**Figure 2.**Time series, power spectrum, and corresponding phase portraits of dynamic states under optoelectronic filtered feedback. (

**a1**–

**a3**) Steady state at G = 0.4 dB; (

**b1**–

**b3**) Regular pulse at G = 1.5 dB; (

**c1**–

**c3**) Quasiperiodic state at G = 3.2 dB; (

**d1**–

**d3**) Chaotic pulsing at G = 5.6 dB.

**Figure 3.**Time series of (

**a**) drive signal, (

**b**) DFB

_{a}, and (

**c**) DFB

_{b}; (

**d**) correlation plots of the transceiver; (

**e**) correlation plots of DFB

_{a}and drive signal.

**Figure 4.**Correlation coefficient versus injection strength for different (

**a**) amplifier gains and (

**b**) filter widths; (

**c**) correlation coefficient versus centre frequency of filter.

**Figure 5.**Correlation coefficient versus (

**a**) centre frequency detuning mismatch for different centre frequencies, (

**b**) centre frequency detuning mismatch for different BPF widths, and (

**c**) amplifier gain detuning for different BPF widths.

**Figure 6.**Time series for (

**a**) original message, (

**b**) chaotic carrier, (

**c**) chaotic carrier with message, and (

**d**) decrypted message. (

**e**) Eye diagrams for decrypted message; (

**f**) BER of decoded message as a function of synchronization coefficient. The message rate is 10 Gbit/s with a modulation amplitude of 0.2.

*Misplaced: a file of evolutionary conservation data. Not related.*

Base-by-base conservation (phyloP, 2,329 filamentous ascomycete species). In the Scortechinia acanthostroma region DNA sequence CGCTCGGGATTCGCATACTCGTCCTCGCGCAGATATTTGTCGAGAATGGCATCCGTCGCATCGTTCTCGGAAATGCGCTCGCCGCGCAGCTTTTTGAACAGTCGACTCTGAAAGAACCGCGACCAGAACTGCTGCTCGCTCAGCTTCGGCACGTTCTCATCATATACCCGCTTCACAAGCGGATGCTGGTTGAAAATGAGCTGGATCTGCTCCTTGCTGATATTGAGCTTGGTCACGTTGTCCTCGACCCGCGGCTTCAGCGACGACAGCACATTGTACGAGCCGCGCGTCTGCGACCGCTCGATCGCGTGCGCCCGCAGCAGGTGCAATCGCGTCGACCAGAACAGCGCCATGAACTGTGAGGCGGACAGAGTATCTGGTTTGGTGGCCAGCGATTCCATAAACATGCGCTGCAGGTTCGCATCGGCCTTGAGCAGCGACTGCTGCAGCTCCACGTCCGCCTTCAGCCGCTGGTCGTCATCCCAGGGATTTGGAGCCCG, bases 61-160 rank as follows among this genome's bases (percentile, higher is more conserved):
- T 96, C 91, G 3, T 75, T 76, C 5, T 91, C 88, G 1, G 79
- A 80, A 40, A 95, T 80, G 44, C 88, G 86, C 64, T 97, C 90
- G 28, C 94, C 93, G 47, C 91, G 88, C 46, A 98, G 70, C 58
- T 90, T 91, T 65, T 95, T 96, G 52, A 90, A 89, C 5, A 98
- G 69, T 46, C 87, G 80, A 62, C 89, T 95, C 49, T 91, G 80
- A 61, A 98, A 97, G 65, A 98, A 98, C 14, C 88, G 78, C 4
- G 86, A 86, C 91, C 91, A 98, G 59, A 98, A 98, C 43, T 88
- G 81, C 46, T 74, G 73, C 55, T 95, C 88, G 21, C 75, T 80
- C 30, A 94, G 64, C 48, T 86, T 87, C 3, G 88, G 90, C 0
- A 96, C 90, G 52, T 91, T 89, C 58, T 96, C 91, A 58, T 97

**Figure 7.**Effects of mismatch of centre frequency of BPFs on correlation coefficient. The centre frequency of BPFs is (

**a**) 1.6 GHz, (

**b**) 1.8 GHz, (

**c**) 2.0 GHz, (

**d**) 2.2 GHz, (

**e**) 2.4 GHz, (

**f**) 2.6 GHz, (

**g**) 2.8 GHz, (

**h**) 3.0 GHz, (

**i**) 3.2 GHz, (

**j**) 3.4 GHz, (

**k**) 3.6 GHz, (

**l**) 3.8 GHz.

**Figure 8.**Effects of mismatch of amplifier gain on correlation coefficient. (

**a**–

**l**) The gain of amplifier is 20 dB.

Parameters | Values | Units | |
---|---|---|---|

ASE noise | Noise frequency of ASE | 193.1 | THz |

Noise bin spacing of ASE | 3.0 × 10^{11} | Hz | |

Filter width of TF | 100 | GHz | |

DFB laser | Linewidth enhancement factor | 3.0 | -- |

Group index | 3.7 | -- | |

Internal loss factor | 3000 | m^{−1} | |

Linear gain coefficient | 3.0 × 10^{−20} | m^{2} | |

Nonlinear gain coefficient | 1.0 × 10^{−23} | m^{3} | |

Carrier density at transparency | 1.5 × 10^{24} | m^{−3} | |

Initial carrier density | 1.0 × 10^{24} | m^{−3} | |

Linear recombination coefficient | 3.0 × 10^{8} | s^{−1} |

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**MDPI and ACS Style**

Guo, Y.; Wang, D.; Wang, L.; Jia, Z.; Zhao, T.; Chang, P.; Wang, Y.; Wang, A.
Key Space Enhancement of Chaos Communication Using Semiconductor Lasers with Spectrum-Programmable Optoelectronic Feedback. *Photonics* **2023**, *10*, 370.
https://doi.org/10.3390/photonics10040370

**AMA Style**

Guo Y, Wang D, Wang L, Jia Z, Zhao T, Chang P, Wang Y, Wang A.
Key Space Enhancement of Chaos Communication Using Semiconductor Lasers with Spectrum-Programmable Optoelectronic Feedback. *Photonics*. 2023; 10(4):370.
https://doi.org/10.3390/photonics10040370

**Chicago/Turabian Style**

Guo, Yuanyuan, Dongsheng Wang, Longsheng Wang, Zhiwei Jia, Tong Zhao, Pengfa Chang, Yuncai Wang, and Anbang Wang.
2023. "Key Space Enhancement of Chaos Communication Using Semiconductor Lasers with Spectrum-Programmable Optoelectronic Feedback" *Photonics* 10, no. 4: 370.
https://doi.org/10.3390/photonics10040370